McFarland Clinic has over 250 health care professionals that provide care to patients throughout central-Iowa. An important part of the McFarland Clinic health care team is the mid-level providers.
A mid-level provider can be a PA-C, physician assistant, certified, an ARNP, advanced registered nurse practitioner or a Certified Nurse Midwife, CNM. Knowing what makes a PA-C, ARNP and a nurse midwife similar to a physician and what makes them different can be beneficial during your appointment.
Medical training for a PA-C and an ARNP is different than the training a physician (MD/DO/DPM) receives. “A physician assistant takes the same courses as a medical doctor but they are more condensed,” says Rhonda Rotert, PA-C/ARNP supervisor at McFarland Clinic. “The residency program is also shorter for a PA-C,” adds Rotert. Upon hire, a PA-C is allowed to practice under the supervision of a MD or DO.
An ARNP is a nurse (RN or BSN) that has completed advanced, graduate-level education. The additional education and training allows them to have an expanded scope of practice over a traditional nurse. A CNM is an RN that has completed midwifery school and has become licensed as a Certified Nurse Midwife. A Upon hire, an ARNP and a CNM are allowed to practice medicine alongside a MD or DO.
Both PA-C and ARNP’s are board certified, have a specific number of continued-education hours and are licensed through the state and nation. “The licensing is very well-governed,” says Rotert.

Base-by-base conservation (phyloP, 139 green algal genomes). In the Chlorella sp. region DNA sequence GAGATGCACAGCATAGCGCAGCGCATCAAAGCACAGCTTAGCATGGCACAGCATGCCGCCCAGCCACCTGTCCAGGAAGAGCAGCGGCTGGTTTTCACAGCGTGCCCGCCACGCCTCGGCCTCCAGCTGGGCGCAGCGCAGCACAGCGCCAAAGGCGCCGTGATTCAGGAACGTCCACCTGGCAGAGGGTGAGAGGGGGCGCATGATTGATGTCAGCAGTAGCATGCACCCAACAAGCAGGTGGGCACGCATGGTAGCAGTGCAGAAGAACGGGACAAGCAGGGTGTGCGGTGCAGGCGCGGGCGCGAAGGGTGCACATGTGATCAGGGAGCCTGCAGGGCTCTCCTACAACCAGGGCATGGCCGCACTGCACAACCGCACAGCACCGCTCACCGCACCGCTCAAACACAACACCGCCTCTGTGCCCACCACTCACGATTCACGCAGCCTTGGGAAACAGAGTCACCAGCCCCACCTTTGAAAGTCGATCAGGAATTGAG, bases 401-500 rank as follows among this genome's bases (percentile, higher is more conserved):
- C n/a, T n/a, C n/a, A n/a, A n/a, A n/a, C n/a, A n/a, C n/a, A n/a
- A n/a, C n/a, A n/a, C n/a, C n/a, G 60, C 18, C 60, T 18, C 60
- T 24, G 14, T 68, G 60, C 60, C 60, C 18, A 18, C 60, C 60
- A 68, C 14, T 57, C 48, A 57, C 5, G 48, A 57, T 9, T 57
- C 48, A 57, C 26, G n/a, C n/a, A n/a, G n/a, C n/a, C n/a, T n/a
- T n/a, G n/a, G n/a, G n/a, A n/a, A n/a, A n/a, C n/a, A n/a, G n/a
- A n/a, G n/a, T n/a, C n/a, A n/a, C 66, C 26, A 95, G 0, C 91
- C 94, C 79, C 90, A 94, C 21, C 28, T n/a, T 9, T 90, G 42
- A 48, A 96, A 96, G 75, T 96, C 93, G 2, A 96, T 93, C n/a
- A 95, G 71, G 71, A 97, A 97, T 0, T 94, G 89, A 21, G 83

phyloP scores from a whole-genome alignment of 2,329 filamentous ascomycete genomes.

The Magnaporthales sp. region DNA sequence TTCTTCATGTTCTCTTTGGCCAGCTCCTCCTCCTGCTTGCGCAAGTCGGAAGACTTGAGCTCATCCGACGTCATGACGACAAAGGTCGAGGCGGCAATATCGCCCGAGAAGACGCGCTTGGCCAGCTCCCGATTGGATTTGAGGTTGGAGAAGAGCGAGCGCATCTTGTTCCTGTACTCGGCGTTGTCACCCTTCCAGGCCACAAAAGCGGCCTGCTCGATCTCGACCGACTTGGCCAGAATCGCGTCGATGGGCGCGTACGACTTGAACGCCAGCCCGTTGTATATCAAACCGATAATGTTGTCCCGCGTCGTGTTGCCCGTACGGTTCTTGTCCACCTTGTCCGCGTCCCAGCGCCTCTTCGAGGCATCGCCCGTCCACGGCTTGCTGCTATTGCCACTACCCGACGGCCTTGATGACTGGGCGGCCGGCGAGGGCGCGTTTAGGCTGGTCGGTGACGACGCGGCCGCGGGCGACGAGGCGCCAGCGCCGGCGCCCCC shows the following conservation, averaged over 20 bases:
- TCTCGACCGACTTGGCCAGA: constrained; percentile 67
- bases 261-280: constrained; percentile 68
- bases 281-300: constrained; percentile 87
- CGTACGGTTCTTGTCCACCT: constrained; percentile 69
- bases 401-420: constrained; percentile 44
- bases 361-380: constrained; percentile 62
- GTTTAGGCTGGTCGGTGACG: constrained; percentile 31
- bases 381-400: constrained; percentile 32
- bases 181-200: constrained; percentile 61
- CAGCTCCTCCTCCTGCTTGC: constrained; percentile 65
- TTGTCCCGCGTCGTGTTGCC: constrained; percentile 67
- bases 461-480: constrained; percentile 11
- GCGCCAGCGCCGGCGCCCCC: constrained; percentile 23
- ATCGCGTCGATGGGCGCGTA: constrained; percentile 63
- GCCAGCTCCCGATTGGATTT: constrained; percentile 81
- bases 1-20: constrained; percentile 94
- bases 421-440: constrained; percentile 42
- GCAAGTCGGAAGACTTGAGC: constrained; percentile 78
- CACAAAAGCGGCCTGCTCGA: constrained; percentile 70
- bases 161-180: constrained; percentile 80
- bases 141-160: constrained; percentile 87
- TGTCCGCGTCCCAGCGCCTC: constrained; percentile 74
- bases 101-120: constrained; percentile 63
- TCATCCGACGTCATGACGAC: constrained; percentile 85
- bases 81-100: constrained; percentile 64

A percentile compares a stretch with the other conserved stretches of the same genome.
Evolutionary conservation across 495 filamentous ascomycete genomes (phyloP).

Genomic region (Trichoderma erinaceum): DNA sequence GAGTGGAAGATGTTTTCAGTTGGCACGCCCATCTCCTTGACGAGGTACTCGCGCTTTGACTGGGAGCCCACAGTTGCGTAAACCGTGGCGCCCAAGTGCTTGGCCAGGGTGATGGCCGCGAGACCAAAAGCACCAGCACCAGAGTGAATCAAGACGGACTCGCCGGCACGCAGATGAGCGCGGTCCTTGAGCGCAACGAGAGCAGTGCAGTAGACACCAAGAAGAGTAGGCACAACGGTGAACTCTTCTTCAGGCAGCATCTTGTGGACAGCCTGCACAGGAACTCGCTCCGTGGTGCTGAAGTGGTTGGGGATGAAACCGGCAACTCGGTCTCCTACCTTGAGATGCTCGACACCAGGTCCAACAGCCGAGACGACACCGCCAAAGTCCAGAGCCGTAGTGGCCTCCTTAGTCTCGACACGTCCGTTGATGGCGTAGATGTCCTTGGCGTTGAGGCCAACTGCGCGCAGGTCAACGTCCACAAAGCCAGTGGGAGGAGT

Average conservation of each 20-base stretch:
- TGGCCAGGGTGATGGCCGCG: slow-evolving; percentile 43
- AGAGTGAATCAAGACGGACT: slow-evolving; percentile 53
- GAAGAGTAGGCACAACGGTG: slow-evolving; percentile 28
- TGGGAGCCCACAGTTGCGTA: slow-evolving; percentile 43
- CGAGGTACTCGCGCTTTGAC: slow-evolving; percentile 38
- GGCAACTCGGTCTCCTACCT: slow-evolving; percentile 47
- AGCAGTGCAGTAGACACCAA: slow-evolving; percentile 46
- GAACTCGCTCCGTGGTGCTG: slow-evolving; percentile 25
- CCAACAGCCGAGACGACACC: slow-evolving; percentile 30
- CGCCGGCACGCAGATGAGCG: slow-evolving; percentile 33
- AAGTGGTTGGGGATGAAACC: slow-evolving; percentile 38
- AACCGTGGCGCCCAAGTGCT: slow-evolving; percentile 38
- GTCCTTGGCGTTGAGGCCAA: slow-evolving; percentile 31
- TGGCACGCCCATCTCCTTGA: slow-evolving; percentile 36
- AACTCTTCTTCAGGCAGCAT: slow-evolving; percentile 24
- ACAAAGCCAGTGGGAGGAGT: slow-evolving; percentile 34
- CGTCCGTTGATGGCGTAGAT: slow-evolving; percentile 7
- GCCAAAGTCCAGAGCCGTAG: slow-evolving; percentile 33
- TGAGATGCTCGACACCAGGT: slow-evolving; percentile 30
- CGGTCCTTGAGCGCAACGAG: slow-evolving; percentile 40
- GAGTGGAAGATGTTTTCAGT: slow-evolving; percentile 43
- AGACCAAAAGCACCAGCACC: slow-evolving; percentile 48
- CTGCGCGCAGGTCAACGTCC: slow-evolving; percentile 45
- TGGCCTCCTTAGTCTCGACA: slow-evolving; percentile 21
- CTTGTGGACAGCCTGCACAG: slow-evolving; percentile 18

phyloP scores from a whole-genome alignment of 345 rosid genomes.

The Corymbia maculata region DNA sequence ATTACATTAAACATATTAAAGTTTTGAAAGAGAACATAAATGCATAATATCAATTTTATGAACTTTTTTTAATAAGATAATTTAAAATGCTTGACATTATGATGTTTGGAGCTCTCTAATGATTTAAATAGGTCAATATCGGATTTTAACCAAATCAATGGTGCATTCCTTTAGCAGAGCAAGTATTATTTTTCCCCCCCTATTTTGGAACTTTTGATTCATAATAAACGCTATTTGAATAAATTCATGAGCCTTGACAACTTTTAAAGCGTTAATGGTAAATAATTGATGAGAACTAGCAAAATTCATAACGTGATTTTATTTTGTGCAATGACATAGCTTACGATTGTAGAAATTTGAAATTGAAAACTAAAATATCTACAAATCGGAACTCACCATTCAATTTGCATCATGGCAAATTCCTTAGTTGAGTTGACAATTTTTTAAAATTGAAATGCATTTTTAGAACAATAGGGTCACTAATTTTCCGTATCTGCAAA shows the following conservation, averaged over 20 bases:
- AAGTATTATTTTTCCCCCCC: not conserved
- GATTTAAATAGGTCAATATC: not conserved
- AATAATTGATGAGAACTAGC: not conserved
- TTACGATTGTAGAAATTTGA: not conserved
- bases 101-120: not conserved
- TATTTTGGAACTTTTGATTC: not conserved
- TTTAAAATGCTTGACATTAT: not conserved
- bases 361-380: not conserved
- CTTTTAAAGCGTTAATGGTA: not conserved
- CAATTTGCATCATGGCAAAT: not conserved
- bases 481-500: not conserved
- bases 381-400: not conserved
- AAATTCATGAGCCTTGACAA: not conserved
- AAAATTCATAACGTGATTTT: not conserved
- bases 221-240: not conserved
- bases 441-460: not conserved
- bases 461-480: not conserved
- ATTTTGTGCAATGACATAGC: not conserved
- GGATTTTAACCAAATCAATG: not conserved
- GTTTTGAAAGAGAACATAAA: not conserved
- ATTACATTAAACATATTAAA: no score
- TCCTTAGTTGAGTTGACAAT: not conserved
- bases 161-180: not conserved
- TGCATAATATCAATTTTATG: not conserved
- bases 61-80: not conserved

Mid-level providers offer many of the same services as a primary care physician. These professionals provide physical exams, diagnose and treat illnesses, order and interpret labs and prescribe medication.
Mid-level providers have a diverse medical background. The advanced training can be for a specialty, like mid-wife or neurology, or can be for family practice. At McFarland Clinic, half of our mid-level providers work in primary care and the other half work in different specialties, says Rotert.
Mid-level providers enhance patient care at McFarland Clinic. There is an open-door policy between every mid-level provider and every supervising physician. We are a physician extender, says Rotert. Having open communication and a good working relationship is mandatory for the success of a mid-level and it’s also how you practice safely, adds Rotert.
“Patient’s notes are reviewed by a supervising physician. More complex cases are reviewed face-to-face,” says Rotert. “These safety nets are in place to ensure that we provide the best care to our patients.”
“We have the flexibility to spend extra time with a patient and listen to their needs. We are part of the coordinated health care team,” adds Rotert.
McFarland Clinic embraces mid-level providers and uses them to their full potential, says Rotert.
“Seeing these successful teams leads other departments to want this relationship,” adds Rotert. “Physicians and staff treat us with respect; we interact easily and as peers,” says Rotert, “we have a good group of physicians.”
To learn more about McFarland Clinic and the services offered in a community near you, visit the McFarland Clinic website at www.mcfarlandclinic.com.
Learn more about the roles of medical professionals working at McFarland clinic: